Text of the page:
The following lesions all have the potential to become malignant (lead to oral cancer).
Erythroplasia. Sometimes a red appearance may occur in the mouth due to unknown reasons. This is called erythroplasia. This is usually associated with smoking. The rate of transformation of erythroplasia to cancer is 5-10%.
Leukoplakia is the term used to describe a white patch in the mouth that can not be rubbed off and can not be characterised clinically as any specific disease. Often these are related to smoking. The transformation rate in developed countries of leukoplakia to oral cancer has been estimated to be 2-6% in 10 years, although this may be higher in other parts of the world. The risk is greater when there are red areas associated with the white patch and when the lesion affects the tongue or floor of the mouth under the tongue.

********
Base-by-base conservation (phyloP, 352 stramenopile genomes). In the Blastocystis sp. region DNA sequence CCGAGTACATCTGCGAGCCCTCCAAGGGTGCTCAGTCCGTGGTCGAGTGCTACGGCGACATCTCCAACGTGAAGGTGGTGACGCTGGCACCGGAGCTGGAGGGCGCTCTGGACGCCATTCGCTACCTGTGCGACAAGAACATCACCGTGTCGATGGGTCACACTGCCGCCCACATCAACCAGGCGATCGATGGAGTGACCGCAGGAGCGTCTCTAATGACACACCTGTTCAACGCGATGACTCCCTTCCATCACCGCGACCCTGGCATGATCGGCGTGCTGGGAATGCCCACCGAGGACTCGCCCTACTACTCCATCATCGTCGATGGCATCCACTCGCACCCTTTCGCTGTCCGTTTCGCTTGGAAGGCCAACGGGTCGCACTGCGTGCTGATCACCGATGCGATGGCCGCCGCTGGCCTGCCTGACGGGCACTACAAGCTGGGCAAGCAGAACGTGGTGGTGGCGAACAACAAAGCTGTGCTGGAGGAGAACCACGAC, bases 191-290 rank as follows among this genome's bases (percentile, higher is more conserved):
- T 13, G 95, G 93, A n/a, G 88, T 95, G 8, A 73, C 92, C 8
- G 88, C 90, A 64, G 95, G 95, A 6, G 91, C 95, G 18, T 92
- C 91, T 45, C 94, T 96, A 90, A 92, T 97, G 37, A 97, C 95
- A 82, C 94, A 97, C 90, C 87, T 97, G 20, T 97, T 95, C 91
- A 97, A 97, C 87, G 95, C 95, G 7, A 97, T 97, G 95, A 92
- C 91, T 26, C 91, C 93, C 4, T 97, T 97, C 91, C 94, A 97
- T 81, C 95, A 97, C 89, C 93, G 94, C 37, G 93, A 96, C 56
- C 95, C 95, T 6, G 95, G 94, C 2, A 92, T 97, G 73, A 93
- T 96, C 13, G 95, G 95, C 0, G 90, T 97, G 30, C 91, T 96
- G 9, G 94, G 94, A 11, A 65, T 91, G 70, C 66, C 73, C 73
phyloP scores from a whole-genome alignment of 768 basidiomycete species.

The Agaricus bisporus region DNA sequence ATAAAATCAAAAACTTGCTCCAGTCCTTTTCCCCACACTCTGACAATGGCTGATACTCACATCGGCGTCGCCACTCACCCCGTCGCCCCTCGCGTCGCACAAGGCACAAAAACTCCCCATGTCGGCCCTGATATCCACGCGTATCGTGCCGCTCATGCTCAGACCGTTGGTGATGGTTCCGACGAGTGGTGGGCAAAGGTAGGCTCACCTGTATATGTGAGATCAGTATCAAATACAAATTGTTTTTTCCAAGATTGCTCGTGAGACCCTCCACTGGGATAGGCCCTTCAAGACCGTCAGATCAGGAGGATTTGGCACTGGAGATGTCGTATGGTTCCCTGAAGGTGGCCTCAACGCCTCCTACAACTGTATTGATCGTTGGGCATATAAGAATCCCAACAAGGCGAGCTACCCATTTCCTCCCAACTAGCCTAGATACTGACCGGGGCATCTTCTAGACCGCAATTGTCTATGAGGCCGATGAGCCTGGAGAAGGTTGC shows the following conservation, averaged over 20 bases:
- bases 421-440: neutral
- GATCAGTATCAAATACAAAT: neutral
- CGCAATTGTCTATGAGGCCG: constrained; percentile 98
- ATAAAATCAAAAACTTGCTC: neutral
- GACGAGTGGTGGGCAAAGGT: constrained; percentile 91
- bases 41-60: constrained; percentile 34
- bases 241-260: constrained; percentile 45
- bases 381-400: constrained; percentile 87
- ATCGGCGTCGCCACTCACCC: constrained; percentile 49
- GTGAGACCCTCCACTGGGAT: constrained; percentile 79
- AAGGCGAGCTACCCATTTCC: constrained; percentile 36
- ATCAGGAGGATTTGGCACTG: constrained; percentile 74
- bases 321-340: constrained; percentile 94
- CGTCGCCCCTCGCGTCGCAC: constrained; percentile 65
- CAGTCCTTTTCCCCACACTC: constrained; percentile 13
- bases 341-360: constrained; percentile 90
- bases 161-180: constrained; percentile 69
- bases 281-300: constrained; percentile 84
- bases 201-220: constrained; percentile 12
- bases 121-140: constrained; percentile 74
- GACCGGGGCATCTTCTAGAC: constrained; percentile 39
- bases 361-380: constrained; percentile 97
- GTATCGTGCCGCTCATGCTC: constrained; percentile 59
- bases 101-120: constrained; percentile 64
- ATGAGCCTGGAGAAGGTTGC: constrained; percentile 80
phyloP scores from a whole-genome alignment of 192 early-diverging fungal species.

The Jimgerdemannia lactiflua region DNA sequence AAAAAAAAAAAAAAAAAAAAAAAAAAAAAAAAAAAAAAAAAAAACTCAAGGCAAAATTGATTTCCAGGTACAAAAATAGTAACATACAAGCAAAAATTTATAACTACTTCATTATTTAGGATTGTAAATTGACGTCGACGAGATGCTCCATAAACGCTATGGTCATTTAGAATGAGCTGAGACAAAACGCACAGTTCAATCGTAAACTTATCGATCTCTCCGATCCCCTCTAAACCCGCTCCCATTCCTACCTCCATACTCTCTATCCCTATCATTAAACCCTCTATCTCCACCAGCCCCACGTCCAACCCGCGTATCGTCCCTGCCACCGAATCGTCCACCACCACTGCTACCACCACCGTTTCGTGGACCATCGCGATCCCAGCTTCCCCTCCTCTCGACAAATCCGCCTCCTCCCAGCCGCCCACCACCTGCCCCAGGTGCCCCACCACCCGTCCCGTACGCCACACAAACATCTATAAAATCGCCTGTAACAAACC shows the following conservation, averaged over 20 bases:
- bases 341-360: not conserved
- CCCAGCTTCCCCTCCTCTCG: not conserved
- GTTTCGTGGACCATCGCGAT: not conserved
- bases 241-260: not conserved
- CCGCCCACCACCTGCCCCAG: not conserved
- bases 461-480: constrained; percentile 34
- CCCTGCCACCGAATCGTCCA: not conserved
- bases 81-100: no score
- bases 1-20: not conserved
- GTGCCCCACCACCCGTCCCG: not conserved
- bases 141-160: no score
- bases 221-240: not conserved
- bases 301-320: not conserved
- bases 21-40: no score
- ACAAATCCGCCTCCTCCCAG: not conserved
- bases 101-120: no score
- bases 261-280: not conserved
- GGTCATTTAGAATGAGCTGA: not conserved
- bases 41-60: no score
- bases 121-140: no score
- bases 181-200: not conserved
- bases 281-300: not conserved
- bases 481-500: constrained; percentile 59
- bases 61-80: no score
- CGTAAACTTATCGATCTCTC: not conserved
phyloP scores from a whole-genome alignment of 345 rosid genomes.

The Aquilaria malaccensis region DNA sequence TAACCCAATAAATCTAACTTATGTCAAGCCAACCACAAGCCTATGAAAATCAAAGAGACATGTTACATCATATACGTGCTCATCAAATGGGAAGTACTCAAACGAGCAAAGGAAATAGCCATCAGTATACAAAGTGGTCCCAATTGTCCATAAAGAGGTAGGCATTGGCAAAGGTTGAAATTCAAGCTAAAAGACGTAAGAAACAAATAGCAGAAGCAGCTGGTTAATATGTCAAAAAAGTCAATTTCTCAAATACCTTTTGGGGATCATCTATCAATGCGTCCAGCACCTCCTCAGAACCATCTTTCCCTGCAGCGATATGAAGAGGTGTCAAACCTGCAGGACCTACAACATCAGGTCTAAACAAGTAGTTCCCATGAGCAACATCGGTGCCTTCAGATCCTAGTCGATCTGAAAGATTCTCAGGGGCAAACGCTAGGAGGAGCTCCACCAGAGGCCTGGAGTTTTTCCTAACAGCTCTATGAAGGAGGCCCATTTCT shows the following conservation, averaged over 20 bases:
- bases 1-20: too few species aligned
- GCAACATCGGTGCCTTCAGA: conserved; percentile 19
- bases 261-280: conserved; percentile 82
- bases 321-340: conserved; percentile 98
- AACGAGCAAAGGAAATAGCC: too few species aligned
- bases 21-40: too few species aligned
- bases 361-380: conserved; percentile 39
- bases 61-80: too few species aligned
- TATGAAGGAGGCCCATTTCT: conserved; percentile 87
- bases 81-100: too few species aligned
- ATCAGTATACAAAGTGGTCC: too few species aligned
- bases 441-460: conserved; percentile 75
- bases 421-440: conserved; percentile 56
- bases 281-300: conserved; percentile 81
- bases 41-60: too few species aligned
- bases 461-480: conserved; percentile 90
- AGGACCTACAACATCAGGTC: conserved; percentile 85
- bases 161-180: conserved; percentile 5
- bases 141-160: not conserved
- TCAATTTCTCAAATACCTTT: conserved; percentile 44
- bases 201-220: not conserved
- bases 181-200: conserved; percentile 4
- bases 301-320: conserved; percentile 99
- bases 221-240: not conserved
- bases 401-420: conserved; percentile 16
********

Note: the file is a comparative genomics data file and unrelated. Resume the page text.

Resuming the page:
Other lesions with the potential to become malignant include oral submucous fibrosis (which is associated with betel quid chewing and carries a high risk of malignant change), chronic candidosis (chronic fungal infection in the mouth), oral lichen planus (link to lichen planus page, oral discoid lupus and actinic keratosis (sun damage usually seen on the lower lip).
When a precancerous lesion is suspected then usually a biopsy will be suggested to exclude oral cancer and assess the risk associated with the lesion.
Treatment of these precancerous lesions will generally involve addressing the risk factors for oral cancer and monitoring the area. Sometimes removal of the lesion may be suggested.
Early oral cancers usually present as a white patch, a red patch, an ulcer, a lump or a raised area. Lip cancer usually appears as a crusty area with a raw surface. It is therefore important to have any new or changing lesions in your mouth checked by an oral healthcare professional.